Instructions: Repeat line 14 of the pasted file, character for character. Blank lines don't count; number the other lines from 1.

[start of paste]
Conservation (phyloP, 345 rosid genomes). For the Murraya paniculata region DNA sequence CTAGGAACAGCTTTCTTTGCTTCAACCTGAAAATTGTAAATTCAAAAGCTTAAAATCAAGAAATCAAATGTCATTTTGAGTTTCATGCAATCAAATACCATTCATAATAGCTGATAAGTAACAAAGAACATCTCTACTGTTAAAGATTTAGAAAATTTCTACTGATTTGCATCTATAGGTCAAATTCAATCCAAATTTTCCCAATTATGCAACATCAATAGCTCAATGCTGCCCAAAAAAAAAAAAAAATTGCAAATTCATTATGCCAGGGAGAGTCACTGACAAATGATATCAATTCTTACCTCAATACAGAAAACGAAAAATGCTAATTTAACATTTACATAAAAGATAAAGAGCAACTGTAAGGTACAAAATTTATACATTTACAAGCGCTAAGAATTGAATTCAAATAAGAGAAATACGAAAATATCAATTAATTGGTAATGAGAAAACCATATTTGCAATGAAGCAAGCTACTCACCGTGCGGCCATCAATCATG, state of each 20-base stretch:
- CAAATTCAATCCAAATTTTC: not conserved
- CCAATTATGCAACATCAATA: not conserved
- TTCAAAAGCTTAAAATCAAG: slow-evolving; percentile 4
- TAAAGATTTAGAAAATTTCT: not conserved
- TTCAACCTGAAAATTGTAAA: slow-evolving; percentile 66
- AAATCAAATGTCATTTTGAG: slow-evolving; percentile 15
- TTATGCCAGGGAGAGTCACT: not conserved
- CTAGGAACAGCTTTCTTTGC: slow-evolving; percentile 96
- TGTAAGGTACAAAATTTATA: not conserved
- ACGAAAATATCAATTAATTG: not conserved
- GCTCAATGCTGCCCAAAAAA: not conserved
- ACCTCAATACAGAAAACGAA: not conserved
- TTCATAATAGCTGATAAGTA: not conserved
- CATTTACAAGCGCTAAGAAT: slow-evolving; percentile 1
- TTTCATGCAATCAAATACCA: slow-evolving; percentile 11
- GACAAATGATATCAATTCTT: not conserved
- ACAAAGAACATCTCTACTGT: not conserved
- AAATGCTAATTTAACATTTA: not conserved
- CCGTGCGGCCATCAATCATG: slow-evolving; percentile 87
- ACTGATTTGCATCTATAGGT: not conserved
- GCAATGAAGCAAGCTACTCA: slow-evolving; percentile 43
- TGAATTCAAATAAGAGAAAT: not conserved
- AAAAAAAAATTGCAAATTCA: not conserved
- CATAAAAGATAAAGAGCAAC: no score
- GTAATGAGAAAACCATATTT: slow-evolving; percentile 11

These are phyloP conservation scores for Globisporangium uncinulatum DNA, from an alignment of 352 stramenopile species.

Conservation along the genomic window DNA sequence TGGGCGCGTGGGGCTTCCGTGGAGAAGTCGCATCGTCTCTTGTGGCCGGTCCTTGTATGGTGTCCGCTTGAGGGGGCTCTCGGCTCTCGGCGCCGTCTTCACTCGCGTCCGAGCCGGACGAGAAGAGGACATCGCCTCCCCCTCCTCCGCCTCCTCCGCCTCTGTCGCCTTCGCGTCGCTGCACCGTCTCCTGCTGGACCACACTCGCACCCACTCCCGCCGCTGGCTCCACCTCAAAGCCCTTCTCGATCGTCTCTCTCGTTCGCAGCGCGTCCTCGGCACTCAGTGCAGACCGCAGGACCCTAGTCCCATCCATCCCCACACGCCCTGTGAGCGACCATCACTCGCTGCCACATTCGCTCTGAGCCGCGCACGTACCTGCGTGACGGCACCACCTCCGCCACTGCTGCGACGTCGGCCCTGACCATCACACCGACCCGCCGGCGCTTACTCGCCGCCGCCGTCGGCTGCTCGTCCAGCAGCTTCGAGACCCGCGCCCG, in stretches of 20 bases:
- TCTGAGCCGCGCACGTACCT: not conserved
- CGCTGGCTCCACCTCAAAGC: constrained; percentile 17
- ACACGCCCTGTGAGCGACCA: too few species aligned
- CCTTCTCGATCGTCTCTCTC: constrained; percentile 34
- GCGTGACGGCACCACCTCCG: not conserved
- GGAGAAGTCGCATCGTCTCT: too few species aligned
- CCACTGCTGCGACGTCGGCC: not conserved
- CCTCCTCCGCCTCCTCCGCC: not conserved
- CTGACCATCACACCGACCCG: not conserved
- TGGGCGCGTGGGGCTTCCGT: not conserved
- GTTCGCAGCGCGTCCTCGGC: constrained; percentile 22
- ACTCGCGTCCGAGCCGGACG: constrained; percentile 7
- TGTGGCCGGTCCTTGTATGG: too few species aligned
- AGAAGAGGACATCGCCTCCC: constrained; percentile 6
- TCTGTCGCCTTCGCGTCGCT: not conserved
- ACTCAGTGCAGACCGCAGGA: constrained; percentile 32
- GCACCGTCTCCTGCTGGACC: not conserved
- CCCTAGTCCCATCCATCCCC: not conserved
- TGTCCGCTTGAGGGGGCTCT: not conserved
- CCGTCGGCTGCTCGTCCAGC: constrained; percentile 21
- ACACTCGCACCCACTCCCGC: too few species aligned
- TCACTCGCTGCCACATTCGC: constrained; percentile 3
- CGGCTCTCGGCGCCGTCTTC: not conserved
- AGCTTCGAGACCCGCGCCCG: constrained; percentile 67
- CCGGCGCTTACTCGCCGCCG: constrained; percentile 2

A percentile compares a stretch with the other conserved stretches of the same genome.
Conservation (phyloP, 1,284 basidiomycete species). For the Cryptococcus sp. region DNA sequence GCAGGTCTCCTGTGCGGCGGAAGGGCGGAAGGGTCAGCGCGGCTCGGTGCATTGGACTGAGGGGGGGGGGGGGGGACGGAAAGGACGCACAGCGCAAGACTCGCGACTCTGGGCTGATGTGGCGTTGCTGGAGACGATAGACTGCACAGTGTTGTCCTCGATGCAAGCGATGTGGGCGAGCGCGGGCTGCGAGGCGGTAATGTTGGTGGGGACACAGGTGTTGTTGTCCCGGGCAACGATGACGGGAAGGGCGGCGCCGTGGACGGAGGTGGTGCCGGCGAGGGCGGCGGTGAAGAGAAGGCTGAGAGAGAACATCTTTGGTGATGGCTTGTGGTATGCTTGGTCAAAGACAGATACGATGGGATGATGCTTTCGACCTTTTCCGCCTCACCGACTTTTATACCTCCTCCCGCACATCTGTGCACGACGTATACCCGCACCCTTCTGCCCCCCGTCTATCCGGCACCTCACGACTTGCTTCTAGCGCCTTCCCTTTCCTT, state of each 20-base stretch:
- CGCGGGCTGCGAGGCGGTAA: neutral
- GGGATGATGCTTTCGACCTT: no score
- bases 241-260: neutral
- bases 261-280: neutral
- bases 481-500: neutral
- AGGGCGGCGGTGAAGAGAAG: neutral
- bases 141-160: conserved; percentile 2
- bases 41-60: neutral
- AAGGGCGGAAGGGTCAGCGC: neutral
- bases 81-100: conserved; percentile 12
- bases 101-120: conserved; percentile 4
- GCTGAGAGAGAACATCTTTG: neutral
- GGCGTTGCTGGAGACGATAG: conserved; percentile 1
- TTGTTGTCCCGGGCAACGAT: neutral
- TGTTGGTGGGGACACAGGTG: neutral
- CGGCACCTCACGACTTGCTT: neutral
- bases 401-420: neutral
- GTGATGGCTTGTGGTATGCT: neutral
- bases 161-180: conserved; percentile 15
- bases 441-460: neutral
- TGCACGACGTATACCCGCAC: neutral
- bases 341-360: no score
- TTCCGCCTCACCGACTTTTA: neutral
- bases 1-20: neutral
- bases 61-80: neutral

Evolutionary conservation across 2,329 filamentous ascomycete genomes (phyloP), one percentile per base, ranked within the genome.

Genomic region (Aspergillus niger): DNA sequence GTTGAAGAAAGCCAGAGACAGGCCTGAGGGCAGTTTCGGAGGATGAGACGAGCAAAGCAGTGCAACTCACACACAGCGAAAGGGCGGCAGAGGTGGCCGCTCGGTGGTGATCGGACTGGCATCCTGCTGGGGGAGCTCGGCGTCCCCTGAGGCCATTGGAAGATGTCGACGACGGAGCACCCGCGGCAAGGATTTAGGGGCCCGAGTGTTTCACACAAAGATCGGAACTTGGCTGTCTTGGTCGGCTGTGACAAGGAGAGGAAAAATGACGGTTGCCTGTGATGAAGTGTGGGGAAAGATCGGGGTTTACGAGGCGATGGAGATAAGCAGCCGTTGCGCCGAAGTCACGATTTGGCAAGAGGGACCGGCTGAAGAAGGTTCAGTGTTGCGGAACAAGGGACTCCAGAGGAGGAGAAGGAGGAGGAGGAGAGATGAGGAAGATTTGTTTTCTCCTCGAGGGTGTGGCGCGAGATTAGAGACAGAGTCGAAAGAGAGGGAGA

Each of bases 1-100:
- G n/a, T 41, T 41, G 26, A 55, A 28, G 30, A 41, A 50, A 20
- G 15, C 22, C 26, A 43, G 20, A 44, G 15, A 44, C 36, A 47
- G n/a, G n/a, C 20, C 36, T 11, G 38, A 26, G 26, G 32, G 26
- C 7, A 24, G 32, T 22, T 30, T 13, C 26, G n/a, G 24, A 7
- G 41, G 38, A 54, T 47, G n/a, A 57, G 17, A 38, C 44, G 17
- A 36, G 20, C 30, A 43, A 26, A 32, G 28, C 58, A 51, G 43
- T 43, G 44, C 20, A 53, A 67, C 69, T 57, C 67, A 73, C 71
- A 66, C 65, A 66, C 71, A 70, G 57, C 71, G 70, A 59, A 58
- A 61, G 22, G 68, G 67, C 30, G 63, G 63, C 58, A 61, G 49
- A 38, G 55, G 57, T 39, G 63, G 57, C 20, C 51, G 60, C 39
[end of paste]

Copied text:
- TTCATAATAGCTGATAAGTA: not conserved